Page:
Historical Markers: Eyes of Humility

Last week we talked about the first Baptist preacher in Texas, so this week I thought we’d go back a couple hundred years further and talk about one of the first missionaries, of any type, to venture to Texas.

Father Antonio Margil de Jesús, known as the Patron Saint of Texas, was perhaps the most famous of the early Spanish missionaries to our state.

Born in 1657, he was ordained a priest in 1683. He served as a missionary in Costa Rica, Nicaragua, and Guatemala before walking – barefoot – to establish a mission of the Nacogdoches tribe in East Texas in 1716.

The story goes that east Texas suffered a severe drought the next year, and all of the springs in the area dried up.

In the summer of 1718, according to tradition, Father Margil was led by a vision to a point near this site where the bed of La Nana Creek made a sharp bend. There he struck the overhanging rock shelf with his staff, and a stream of water gushed forth. Some accounts say that he made two openings in the rock, which became known as The Eyes of Father Margil.

During the “Chicken War” of 1719, between the Spanish and French, all of the missions in East Texas were abandoned, and the entire Spanish population withdrew to San Antonio.

Once in San Antonio, Father Margil founded the most successful of all Texas missions, Mission San José.

We’ll get back to Father Margil in a little bit.

Today we find Jesus sitting at a meal with a large group of people, and he starts teaching about where you should sit, and whom you should invite.

Jesus wasn’t giving a Miss Manners lesson for table etiquette. He was explaining, once again, how different the rules are in the Kingdom of God.

To understand just how radical this was, we need to remember the social system in place at the time.

Jewish Palestine, where Jesus lived, was a part of the Roman Empire and governed by the Roman class structure. Birth, wealth, position and citizenship determined the social classes.

And the foundation of the Roman class structure was patronage, or owing favors. Basically, you help me and I’ll help you.

There was this tricky balance between doing favors for others, and making sure others owed you favors.

That sounds exhausting…

But Jesus has a different idea for the way things ought to work.

As Jesus watched the guests at this Pharisee’s house jockeying for position at the table, he saw a double teaching opportunity, and he grabbed it.

First, he addressed the guests.

He paraphrases from Proverbs: “Do not put yourself forward in the king’s presence or stand in the place of the great; for it is better to be told, “Come up here,” than to be put lower in the presence of a noble.”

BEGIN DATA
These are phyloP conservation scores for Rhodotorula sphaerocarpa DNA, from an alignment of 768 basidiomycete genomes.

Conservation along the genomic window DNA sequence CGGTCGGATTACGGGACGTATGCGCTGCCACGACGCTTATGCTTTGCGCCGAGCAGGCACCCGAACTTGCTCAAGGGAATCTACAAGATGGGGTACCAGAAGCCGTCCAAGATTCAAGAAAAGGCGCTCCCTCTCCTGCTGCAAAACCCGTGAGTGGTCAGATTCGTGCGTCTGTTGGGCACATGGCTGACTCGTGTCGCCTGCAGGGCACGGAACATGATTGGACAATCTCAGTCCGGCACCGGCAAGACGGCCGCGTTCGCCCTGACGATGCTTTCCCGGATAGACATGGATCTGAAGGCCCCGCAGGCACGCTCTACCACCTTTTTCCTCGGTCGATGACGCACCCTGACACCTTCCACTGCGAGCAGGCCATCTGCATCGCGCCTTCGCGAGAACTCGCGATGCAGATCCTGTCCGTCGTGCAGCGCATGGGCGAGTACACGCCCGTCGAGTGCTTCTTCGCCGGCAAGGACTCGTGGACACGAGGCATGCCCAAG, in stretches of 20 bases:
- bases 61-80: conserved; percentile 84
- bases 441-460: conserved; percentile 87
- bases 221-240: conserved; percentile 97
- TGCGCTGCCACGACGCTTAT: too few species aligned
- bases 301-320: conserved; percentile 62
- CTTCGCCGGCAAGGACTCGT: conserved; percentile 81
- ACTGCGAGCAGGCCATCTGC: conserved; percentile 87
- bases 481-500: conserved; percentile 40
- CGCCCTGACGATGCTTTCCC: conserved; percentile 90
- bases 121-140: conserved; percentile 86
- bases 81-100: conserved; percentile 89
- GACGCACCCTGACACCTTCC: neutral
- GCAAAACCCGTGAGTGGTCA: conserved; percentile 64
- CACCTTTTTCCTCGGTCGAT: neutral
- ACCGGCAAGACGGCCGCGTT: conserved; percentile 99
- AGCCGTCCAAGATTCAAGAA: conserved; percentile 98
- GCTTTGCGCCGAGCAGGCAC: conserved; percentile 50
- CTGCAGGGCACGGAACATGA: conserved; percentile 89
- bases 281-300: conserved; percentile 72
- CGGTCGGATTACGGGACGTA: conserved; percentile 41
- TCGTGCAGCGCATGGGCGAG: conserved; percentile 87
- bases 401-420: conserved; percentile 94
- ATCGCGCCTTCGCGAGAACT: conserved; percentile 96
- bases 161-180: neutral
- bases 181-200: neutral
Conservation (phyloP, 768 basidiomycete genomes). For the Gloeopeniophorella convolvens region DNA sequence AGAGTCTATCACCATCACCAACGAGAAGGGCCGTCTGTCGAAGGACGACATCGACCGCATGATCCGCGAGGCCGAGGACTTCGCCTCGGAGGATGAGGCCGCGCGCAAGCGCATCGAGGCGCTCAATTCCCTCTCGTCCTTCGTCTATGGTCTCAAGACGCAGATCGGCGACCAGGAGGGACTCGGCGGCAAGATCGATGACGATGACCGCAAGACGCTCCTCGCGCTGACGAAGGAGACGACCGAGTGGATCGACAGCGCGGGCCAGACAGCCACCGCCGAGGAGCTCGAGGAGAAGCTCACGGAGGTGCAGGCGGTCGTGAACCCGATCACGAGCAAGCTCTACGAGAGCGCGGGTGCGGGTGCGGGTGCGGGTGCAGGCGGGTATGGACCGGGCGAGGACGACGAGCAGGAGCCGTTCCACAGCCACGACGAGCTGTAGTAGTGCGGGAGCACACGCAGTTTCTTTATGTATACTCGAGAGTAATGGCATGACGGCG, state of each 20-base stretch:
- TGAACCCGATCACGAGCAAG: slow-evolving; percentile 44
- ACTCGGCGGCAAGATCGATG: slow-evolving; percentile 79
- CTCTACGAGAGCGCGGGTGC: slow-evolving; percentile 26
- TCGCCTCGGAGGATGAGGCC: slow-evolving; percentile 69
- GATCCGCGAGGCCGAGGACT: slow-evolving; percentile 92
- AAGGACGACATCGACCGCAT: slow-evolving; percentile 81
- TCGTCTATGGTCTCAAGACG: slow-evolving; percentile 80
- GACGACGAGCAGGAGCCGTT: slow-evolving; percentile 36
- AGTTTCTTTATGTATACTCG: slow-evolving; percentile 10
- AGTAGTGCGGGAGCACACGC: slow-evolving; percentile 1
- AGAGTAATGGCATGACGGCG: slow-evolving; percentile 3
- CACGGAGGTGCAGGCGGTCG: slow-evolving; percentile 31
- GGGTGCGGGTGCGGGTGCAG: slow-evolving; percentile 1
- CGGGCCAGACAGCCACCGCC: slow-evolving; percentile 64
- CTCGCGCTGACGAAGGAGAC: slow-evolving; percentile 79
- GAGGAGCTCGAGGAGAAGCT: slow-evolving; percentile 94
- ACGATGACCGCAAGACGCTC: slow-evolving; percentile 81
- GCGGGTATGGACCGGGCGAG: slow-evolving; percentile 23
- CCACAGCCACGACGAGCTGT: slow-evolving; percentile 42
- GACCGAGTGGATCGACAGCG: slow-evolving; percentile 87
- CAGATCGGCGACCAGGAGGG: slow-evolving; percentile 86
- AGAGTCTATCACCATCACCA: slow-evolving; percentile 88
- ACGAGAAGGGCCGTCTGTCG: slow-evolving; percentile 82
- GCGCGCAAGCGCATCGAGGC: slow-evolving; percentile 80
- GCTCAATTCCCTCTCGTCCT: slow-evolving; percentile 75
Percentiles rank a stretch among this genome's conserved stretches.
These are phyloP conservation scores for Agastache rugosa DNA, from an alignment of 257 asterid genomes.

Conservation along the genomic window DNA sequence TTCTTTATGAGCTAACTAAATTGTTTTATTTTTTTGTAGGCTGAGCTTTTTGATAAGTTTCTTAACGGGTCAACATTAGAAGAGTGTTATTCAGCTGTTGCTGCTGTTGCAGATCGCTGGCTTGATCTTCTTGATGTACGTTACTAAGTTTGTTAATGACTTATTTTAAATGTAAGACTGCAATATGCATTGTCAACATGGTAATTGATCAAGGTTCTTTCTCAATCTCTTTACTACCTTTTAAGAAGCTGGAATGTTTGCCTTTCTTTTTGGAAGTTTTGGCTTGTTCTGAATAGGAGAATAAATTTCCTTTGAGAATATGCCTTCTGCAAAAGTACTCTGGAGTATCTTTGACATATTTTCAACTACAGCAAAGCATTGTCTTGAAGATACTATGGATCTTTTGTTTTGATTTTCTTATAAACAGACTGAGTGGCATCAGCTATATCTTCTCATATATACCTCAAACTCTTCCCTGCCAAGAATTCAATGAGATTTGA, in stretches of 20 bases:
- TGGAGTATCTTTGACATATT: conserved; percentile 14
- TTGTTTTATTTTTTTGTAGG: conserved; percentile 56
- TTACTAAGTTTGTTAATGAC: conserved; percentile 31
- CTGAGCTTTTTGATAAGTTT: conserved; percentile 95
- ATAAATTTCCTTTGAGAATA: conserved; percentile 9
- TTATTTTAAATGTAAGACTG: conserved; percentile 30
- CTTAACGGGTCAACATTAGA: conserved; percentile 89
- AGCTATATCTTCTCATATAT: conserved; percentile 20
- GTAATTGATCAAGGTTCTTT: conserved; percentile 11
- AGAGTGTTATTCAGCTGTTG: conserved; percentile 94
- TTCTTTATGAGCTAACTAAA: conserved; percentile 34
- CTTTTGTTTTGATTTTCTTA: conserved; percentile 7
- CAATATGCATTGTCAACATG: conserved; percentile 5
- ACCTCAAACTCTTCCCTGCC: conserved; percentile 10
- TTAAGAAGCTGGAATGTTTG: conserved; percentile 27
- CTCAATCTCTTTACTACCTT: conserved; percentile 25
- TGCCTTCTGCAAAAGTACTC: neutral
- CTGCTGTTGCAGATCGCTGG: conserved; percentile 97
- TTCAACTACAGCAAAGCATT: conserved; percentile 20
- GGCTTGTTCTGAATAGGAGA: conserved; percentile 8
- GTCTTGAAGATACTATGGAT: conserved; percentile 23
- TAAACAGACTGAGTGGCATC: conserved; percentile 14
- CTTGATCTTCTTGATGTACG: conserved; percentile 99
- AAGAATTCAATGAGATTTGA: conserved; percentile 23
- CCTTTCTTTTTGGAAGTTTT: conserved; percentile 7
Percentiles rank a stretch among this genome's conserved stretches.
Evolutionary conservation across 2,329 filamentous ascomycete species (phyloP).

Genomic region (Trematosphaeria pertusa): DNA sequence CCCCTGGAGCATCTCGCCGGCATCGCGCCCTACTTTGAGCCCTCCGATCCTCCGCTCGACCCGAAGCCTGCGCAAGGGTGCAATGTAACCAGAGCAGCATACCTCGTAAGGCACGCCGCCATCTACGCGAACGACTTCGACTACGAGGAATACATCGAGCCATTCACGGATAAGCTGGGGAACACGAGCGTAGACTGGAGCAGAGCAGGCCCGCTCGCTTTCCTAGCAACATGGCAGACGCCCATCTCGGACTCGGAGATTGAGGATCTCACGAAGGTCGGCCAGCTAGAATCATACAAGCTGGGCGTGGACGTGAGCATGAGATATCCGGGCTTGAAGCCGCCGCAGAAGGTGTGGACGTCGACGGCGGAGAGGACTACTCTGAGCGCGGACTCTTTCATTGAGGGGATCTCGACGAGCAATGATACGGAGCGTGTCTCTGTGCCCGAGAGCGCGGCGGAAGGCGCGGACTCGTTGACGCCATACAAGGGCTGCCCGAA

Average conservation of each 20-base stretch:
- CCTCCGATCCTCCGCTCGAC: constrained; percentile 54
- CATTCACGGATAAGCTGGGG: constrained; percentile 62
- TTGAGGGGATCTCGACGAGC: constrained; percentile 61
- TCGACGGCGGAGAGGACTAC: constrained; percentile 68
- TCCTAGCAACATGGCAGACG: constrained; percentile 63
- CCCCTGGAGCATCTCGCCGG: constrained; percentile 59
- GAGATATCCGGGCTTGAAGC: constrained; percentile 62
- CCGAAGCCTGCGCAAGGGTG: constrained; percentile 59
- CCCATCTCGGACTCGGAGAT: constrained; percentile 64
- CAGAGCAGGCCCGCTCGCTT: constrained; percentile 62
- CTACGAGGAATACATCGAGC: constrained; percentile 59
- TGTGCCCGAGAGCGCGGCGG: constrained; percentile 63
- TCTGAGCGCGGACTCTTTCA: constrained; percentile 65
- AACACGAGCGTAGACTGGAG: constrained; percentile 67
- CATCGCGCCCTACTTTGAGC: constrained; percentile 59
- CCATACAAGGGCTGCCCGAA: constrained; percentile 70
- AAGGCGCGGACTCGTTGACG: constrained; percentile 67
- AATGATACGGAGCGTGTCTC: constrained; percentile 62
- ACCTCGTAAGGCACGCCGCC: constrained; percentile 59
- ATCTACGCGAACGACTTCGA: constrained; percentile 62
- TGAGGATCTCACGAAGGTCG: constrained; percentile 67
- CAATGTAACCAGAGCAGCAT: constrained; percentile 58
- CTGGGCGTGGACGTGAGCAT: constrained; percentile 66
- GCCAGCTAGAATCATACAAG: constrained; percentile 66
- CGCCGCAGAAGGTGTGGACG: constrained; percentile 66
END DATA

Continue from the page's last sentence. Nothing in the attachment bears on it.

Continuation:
Then Jesus turns to the host…

“You’re inviting the wrong people,” Jesus told him. “By including only friends, family, and those who can advance your status, you are no better than these guests who are fighting over the best seat in the house.”

Jesus is teaching that power and status and self-promotion don’t fit in God’s kingdom.

The practice that Jesus expects is humility.

Father Margil was a man of deep humility. He started two colleges, founded hundreds of missions, and served the indigenous throughout Texas. Remember, he walked everywhere barefoot. More than once he was tortured, beaten, or left for dead.

His name, which deserves to be known by everyone in Texas, is the Venerable Antonio Margil of Jesus. But he signed all of his letters as El Nada Mismo – Nothingness Itself.

Nothingness itself.


That’s our marker today. Our sign of what the Christian life looks like.

Within a few years of the life of Jesus, humility became a centerpiece of our faith. The early church sang a hymn about Jesus that the Apostle Paul recorded in his letter to the Philippians:

Let the same mind be in you that was in Christ Jesus,

who, though he was in the form of God,

    did not regard equality with God

    as something to be exploited,

but emptied himself,

    taking the form of a slave,

    being born in human likeness.

And being found in human form,

    he humbled himself

    and became obedient to the point of death—

    even death on a cross.

In our gospel today Jesus is asking us to see the world through eyes of humility that see everyone with the eyes of God.

It’s time to see the world the way God sees it. With everyone created in the image of God.

We can no longer just see the people who can do something for us, and instead look for the people the world overlooks.

And we need to see that we all are in equal need of grace and mercy in the eyes of God.

And we’re all equally loved in the eyes of God.

And if we are in equal need of grace, and we’re all equally loved, we can no longer participate in a system that places more value on some people and less value on others?

As we accept Christ’s invitation to join him at Table in the Kingdom of God we must admit that we are only there because of God’s grace and mercy and love.

Jesus came to level the playing field between the haves and the have nots, between the wealthy and the poor, between the healthy and the sick.

For all have sinned and fall short of the glory of God.

For God so loved the world.

God sees your heart, and God loves you anyway.

And we need to see the world in the same way.